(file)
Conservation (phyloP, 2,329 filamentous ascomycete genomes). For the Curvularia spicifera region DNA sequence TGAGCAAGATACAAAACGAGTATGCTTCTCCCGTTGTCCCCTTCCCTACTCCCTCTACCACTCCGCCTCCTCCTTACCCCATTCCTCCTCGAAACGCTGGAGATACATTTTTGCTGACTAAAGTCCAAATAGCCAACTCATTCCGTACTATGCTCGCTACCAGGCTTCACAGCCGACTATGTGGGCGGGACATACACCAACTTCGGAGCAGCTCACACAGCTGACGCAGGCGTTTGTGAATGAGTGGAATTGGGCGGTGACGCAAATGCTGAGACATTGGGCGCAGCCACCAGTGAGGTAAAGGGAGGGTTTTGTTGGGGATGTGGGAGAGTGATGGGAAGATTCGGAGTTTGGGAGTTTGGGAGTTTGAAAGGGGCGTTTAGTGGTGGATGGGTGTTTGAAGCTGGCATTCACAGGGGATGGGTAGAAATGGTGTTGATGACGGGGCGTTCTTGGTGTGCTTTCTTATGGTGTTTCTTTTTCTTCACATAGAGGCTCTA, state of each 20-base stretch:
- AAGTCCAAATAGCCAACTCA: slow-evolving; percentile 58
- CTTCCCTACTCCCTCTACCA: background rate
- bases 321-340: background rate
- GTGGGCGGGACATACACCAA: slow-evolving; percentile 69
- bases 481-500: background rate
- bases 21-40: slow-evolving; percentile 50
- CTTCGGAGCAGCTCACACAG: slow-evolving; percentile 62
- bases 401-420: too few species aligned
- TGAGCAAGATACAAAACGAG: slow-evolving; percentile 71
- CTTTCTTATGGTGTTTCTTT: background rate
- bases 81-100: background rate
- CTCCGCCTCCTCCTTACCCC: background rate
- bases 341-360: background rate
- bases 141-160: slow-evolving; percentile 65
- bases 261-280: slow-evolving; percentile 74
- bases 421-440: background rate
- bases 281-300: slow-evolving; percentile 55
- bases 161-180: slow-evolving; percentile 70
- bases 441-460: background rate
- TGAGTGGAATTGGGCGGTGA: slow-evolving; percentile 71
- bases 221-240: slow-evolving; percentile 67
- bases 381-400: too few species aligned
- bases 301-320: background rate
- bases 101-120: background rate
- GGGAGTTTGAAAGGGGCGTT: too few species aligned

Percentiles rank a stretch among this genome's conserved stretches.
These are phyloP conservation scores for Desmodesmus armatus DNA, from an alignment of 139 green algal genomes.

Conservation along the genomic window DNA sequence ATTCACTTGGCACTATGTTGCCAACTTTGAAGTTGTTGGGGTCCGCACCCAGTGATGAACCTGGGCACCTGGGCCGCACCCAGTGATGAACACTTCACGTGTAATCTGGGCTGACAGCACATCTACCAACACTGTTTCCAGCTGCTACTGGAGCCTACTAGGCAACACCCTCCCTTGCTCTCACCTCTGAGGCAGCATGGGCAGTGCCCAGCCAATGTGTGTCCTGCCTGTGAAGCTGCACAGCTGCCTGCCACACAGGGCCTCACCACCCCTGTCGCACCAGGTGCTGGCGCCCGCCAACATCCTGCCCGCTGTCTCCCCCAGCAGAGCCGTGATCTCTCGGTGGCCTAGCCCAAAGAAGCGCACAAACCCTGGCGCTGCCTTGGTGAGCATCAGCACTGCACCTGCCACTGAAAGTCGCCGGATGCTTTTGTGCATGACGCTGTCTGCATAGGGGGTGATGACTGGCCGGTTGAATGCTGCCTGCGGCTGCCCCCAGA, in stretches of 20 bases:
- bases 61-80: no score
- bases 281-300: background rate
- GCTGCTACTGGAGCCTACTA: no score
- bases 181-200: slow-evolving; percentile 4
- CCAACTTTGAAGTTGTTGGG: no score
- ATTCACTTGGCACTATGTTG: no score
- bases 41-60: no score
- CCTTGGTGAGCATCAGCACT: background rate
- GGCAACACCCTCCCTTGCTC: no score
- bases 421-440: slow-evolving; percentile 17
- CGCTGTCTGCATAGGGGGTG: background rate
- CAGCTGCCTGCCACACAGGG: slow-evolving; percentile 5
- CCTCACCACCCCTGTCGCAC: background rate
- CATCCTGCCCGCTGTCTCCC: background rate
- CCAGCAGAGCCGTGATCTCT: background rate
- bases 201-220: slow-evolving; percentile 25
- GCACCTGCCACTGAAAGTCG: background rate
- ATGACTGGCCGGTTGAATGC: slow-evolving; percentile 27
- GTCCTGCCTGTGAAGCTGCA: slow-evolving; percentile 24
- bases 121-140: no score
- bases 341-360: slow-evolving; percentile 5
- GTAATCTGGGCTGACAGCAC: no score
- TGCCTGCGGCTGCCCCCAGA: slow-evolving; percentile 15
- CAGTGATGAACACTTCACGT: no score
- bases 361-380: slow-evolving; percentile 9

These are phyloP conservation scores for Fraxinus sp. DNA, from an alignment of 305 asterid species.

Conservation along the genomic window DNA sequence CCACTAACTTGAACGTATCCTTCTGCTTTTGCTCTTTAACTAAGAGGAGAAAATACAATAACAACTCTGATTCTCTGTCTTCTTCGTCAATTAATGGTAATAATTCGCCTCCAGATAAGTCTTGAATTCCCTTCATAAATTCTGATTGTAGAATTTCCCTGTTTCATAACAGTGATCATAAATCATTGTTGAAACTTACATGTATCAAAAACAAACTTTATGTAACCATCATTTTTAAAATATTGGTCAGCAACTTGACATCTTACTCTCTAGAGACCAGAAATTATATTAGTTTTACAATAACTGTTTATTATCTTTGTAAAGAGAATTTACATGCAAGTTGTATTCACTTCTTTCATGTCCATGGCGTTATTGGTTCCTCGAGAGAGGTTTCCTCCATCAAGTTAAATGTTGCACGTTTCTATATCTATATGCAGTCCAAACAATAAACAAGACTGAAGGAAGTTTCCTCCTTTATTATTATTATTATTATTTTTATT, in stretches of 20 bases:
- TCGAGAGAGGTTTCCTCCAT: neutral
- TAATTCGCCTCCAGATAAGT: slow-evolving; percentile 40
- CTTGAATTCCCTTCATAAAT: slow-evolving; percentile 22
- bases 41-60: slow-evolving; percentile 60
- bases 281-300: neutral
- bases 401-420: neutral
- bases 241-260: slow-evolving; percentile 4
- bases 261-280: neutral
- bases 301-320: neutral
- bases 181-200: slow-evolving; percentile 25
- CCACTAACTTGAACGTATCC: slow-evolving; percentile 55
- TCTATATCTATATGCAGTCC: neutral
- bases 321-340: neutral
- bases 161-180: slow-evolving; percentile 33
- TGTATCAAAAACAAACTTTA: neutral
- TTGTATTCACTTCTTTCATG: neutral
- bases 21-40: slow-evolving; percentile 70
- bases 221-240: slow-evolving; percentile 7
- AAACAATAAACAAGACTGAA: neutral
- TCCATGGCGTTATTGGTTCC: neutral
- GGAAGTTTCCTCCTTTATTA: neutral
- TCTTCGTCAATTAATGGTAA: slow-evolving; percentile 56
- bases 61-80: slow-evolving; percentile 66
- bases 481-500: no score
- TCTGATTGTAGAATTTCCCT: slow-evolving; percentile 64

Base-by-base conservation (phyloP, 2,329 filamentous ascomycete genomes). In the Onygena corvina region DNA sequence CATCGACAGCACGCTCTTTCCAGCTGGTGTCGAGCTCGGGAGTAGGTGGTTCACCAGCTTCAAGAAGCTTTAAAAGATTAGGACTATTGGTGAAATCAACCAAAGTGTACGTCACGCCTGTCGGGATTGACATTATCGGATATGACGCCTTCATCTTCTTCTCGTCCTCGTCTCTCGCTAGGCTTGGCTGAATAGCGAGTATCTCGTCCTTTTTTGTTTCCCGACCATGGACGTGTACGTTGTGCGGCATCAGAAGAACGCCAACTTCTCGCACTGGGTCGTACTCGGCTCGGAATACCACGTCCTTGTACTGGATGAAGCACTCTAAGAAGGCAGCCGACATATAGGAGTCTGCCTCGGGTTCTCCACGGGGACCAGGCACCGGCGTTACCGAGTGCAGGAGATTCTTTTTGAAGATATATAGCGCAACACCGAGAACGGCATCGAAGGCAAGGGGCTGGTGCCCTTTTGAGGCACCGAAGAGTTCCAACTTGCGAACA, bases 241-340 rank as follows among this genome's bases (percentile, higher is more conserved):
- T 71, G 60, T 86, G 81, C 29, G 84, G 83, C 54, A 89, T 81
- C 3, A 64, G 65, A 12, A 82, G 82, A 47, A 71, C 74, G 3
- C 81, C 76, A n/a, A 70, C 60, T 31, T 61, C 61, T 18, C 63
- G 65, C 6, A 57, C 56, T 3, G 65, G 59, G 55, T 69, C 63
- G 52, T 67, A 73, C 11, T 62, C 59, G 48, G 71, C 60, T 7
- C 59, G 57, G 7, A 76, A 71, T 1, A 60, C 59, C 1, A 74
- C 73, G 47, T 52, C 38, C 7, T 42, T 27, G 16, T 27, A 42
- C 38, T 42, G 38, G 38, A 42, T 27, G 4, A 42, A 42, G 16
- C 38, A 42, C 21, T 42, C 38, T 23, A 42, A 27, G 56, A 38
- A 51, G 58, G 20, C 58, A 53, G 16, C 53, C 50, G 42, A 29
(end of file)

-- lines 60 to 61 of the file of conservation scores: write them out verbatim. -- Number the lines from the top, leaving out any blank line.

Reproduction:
- bases 41-60: slow-evolving; percentile 60
- bases 281-300: neutral